Idea to use genetically modified mosquitoes to potentially lower spread of disease opposed
BALTIMORE (WBFF) - A new Johns Hopkins University study found that surveyed residents say they're worried about a proposal to use genetically modified mosquitoes to help curb the insect population in the Florida Keys. Officials believe the plan to introduce genetically modified mosquitoes could potentially lower the threat of Zika and other mosquito-borne illnesses, but citizens are concerned about the control method, researchers at Johns Hopkins Bloomberg School of Public Health found.
The small survey suggests that people's attitudes about this new method may be influenced that pre-existing ideas about the risks of contracting diseases including dengue, chikungunya and Zika from the insects. The findings, published in PLOS Currents Outbreaks, concluded that those who don't feel they're at risk for contracting mosquito-borne diseases or aren't bothered by the bugs, expressed greater concern.
The novel mosquito control method, which has been tried in Brazil and Panama, would use male Aedes aegypti mosquitoes, which are bred to mate with wild females and produce offspring. The offspring have a defective gene that kills them, which would reduce the population of disease-carrying mosquitoes.
The FDA is considering testing the method in Key Haven in the Florida Keys. A British company, Oxitec, has previously tried to get approval to test their genetically modified mosquitoes in the Keys, but some residents have tried to halt the field trial.
According to a release from Hopkins, "Aedes aegypti carry all three diseases, though no local mosquito-borne cases of Zika virus have been reported in the United States. Zika has been linked to brain-related birth defects in babies born to pregnant mothers who contract the virus.
"The survey was conducted in the second half of 2015, after locally transmitted dengue and chikungunya cases had been discovered in Florida, but before the Zika epidemic in South and Central America became big news. There is concern that Zika could spread north into the continental U.S. The band from southern Florida, including the Keys, to southern Texas, as well as Hawaii, are believed to be part of the region of the U.S. most at risk."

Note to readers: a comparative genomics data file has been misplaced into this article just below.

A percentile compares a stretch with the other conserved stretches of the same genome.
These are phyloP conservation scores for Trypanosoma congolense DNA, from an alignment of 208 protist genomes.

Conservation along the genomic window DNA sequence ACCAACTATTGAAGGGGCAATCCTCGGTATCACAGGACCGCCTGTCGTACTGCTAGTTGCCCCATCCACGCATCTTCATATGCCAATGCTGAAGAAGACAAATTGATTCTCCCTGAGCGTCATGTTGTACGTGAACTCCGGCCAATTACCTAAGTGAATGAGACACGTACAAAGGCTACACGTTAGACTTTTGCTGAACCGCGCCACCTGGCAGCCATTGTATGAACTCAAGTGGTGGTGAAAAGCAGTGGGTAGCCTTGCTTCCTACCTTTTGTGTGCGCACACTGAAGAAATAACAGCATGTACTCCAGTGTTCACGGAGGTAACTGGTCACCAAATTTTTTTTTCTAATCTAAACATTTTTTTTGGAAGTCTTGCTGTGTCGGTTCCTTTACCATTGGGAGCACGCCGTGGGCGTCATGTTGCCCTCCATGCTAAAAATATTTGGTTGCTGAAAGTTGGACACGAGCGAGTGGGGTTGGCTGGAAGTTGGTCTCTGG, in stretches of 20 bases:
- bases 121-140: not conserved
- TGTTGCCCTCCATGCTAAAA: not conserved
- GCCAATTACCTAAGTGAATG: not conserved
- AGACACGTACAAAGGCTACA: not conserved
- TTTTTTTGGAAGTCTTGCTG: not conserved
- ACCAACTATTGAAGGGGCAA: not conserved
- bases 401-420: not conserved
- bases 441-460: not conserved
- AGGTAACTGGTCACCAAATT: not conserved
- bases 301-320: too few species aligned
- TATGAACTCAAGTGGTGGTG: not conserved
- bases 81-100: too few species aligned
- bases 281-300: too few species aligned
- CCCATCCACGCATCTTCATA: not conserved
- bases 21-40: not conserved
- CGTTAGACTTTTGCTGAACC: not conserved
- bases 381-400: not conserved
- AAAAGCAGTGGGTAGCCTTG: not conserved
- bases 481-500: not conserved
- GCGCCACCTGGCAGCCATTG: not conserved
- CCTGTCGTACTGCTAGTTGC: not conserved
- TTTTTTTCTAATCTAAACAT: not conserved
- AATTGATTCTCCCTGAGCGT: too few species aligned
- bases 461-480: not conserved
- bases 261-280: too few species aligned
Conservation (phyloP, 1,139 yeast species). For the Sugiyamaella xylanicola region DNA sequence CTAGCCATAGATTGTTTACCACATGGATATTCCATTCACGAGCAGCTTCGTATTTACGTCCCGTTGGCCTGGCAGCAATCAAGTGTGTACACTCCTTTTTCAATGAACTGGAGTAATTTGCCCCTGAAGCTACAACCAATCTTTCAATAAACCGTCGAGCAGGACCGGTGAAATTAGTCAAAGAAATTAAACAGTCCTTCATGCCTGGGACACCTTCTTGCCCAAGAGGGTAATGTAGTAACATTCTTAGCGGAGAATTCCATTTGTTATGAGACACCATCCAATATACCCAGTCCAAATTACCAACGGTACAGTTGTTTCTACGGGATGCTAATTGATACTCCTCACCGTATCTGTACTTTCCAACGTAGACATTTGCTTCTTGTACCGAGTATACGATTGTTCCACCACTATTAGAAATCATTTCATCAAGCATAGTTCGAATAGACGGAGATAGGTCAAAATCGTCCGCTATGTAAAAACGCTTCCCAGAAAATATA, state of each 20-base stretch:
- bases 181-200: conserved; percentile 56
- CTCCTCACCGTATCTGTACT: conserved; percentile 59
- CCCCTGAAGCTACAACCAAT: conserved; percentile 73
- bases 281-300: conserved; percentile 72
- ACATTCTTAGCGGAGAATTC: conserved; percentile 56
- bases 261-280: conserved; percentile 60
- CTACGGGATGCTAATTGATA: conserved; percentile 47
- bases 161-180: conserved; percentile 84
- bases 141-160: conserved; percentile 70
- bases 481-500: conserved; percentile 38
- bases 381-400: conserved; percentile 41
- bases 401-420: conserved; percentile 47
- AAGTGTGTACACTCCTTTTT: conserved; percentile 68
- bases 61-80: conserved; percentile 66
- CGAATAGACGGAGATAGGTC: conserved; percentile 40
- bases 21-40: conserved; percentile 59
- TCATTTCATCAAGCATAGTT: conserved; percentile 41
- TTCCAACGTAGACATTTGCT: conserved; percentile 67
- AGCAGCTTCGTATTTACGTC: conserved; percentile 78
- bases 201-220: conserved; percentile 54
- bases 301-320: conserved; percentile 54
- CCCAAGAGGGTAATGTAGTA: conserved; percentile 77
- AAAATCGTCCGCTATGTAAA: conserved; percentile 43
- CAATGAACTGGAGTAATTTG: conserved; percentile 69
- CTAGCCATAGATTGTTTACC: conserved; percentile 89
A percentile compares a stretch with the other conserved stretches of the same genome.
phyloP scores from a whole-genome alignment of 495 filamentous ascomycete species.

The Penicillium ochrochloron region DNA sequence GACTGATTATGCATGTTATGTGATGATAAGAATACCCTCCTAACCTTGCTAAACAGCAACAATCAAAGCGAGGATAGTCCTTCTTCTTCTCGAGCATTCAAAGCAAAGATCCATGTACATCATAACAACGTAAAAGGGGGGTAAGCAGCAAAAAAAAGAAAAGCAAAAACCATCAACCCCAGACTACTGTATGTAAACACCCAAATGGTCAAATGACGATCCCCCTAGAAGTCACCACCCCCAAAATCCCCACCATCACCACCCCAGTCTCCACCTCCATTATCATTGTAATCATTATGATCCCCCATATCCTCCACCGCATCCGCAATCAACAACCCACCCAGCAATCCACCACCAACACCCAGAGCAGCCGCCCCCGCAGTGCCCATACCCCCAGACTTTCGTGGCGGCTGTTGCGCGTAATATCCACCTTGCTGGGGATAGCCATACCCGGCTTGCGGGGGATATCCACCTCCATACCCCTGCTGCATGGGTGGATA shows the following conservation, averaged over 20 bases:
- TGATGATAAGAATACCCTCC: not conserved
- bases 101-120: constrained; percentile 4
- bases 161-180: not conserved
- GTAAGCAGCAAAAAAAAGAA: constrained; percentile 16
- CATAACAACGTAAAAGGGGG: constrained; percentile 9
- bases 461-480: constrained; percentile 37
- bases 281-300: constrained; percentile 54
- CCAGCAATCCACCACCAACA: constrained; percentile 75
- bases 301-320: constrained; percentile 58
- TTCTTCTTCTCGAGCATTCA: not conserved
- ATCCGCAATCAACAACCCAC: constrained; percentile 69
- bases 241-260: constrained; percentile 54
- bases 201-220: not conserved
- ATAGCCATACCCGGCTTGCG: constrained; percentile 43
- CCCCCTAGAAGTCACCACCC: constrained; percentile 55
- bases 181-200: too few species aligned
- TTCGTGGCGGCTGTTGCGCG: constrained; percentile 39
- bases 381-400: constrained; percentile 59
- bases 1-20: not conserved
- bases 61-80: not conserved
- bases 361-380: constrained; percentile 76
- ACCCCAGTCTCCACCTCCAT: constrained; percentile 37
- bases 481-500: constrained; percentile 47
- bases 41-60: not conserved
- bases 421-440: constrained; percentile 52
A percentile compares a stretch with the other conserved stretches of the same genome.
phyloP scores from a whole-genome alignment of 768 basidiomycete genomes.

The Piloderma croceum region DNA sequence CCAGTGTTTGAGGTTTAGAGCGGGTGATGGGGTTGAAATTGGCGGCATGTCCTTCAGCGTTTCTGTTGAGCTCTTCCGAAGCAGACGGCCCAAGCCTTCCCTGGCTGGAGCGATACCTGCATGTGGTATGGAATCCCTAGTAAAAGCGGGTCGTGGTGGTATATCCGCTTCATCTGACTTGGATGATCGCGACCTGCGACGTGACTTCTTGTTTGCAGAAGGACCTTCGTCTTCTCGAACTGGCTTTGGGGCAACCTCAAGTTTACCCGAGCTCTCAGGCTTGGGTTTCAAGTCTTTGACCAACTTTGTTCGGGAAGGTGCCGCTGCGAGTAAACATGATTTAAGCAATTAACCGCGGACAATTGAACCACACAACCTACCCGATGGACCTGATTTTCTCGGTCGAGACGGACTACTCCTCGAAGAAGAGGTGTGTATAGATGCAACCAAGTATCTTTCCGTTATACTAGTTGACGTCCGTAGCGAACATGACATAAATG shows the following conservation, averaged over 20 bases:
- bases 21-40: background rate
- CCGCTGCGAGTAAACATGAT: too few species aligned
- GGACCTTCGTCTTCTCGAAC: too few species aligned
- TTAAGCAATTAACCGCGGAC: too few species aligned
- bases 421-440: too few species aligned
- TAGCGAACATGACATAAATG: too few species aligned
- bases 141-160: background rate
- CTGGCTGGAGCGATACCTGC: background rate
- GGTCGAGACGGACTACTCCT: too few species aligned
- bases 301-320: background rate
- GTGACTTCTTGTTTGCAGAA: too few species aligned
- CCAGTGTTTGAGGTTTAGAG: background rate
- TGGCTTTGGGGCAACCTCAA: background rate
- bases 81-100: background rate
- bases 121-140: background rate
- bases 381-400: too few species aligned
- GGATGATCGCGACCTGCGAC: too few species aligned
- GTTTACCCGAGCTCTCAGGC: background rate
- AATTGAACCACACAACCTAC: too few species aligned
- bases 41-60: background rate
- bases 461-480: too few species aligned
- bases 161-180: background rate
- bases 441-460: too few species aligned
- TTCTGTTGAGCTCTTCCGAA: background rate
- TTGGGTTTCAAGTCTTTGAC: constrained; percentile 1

"With the start of mosquito season here and all of the media coverage of Zika, public health officials are going to be faced with important decisions about mosquitoes and how to best protect citizens," says Meghan McGinty, MPH, MBA, a recent PhD recipient from the Bloomberg School and one of the researchers. "People will have objections and it is critical for them to be heard. Our research provides a starting point to understand how the community feels and to begin a dialogue about how to address mosquito-borne diseases."
To conduct the study, the researchers mailed a survey in July 2015 to all 456 households in the Key Haven community outside Key West; they received 89 responses, evenly split on whether mosquitoes are considered a nuisance. However, two-thirds agreed there was a need to reduce the mosquito population. Women were more opposed to novel control method than men.
According to Hopkins, "Fifty-eight percent of respondents said they either 'oppose' or 'strongly oppose' the use of genetically modified mosquitoes to combat the risk of disease. The most common objection was a concern over disturbing the local ecosystem by eliminating mosquitoes from the food chain. Respondents were also concerned that using genetically modified mosquitoes could lead to an increase in the use of other genetically modified products."
Researcher Crystal Boddie says, "the survey provides a baseline of information about residents' attitudes and concerns and can help health officials better educate the public about the risks and benefits of these genetically modified mosquitoes. Then we need to have an honest conversation about where this control method does - or does not - fit in."